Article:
Biała emigracja: variegated mobility of Polish care workers
This paper analyzes migration of Polish healthcare and eldercare workers since Poland's accession to the European Union. The research indicates that while many Polish doctors, nurses, and caregivers ‘left’ Poland, they did not necessarily ‘stay’ abroad. Contemporary Polish migration has become ‘liquid’ and has often taken on a form of ‘pendulum’ or ‘circular’ migration and, in some cases, transnational commuting, especially in the early years following Poland's accession to the EU. These patterns are particularly evident among healthcare and eldercare workers whose flexible working schedules or life stages allow for retaining employment positions and households in Poland while taking short-term or prolonged leave of absence to work abroad. The research also suggests that different migration patterns are related to the characteristics of the place of migrant origin and the geographic distance or proximity of the destination countries. Residents of border towns can easily commute to cities on the other side of the frontier, while those who want to work in geographically more distant countries and cities must, by necessity, consider longer-term or permanent arrangements. The analysis of the variegated mobility of elder care workers is situated in the context of policy discussions related to care drain and care supply as well as quality of migrant care.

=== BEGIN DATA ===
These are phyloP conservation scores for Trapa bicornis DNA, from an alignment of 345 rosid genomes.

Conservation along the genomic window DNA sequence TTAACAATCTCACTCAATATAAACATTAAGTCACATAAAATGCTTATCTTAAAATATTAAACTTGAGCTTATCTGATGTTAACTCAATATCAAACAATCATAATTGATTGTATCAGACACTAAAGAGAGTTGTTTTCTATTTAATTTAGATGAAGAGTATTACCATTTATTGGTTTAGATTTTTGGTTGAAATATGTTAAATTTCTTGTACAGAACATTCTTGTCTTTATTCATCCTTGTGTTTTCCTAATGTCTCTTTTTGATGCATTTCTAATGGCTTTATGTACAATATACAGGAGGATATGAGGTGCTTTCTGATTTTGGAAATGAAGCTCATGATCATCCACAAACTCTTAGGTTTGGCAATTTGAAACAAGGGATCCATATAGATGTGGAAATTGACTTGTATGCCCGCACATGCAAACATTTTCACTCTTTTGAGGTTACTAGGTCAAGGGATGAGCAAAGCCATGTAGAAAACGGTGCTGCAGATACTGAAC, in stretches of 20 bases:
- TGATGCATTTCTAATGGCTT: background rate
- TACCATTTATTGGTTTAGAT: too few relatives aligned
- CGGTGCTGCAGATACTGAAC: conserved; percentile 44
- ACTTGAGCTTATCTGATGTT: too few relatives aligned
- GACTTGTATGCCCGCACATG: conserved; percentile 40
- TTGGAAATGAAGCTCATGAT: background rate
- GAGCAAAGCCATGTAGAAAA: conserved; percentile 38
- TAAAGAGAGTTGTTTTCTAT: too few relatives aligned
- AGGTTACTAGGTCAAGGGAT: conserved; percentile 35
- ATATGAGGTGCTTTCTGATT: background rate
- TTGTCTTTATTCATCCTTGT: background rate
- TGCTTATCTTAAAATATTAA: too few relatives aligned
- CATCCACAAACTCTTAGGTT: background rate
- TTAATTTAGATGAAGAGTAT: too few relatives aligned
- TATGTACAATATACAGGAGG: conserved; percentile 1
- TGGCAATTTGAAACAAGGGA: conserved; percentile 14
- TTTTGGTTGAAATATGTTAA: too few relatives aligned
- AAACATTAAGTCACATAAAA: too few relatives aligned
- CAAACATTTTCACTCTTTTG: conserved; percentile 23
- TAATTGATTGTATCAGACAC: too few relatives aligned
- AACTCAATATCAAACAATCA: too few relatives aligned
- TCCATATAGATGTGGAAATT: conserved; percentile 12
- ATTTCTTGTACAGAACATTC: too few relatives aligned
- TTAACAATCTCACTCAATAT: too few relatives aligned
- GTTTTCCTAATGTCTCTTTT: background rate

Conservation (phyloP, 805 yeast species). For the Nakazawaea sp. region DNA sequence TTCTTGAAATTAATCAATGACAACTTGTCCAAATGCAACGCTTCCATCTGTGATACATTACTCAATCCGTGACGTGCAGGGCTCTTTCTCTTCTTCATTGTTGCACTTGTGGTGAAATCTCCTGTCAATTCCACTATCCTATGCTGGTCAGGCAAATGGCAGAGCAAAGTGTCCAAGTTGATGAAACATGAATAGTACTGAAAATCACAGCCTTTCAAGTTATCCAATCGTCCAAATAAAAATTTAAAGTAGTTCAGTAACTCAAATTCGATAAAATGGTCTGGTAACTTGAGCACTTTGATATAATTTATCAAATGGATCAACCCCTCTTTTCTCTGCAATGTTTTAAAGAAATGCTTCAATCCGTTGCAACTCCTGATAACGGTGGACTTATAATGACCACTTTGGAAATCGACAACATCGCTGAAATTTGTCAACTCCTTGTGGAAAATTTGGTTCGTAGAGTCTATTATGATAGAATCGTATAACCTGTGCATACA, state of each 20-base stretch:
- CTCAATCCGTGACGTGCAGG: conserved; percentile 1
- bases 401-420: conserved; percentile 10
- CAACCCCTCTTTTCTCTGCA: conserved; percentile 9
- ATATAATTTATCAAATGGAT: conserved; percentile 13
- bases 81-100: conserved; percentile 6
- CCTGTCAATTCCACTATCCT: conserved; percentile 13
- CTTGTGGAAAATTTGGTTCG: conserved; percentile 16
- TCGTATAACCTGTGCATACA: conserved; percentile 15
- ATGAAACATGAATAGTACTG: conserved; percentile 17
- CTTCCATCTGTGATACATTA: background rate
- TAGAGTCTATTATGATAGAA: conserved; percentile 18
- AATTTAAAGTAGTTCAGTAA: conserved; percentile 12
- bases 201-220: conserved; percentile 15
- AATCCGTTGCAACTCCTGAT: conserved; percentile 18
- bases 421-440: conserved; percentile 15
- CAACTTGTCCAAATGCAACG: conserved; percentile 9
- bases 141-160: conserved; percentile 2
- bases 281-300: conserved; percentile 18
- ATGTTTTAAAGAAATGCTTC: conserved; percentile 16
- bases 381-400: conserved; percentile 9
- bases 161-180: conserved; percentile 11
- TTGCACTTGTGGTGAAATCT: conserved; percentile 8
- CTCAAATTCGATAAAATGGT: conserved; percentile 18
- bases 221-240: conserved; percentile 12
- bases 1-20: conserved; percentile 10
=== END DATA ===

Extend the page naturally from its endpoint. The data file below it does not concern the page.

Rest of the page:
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Document Type: Research Article
Affiliations: Institute for the Study of International Migration, Georgetown University, Washington, DC, USA
Publication date: January 2, 2016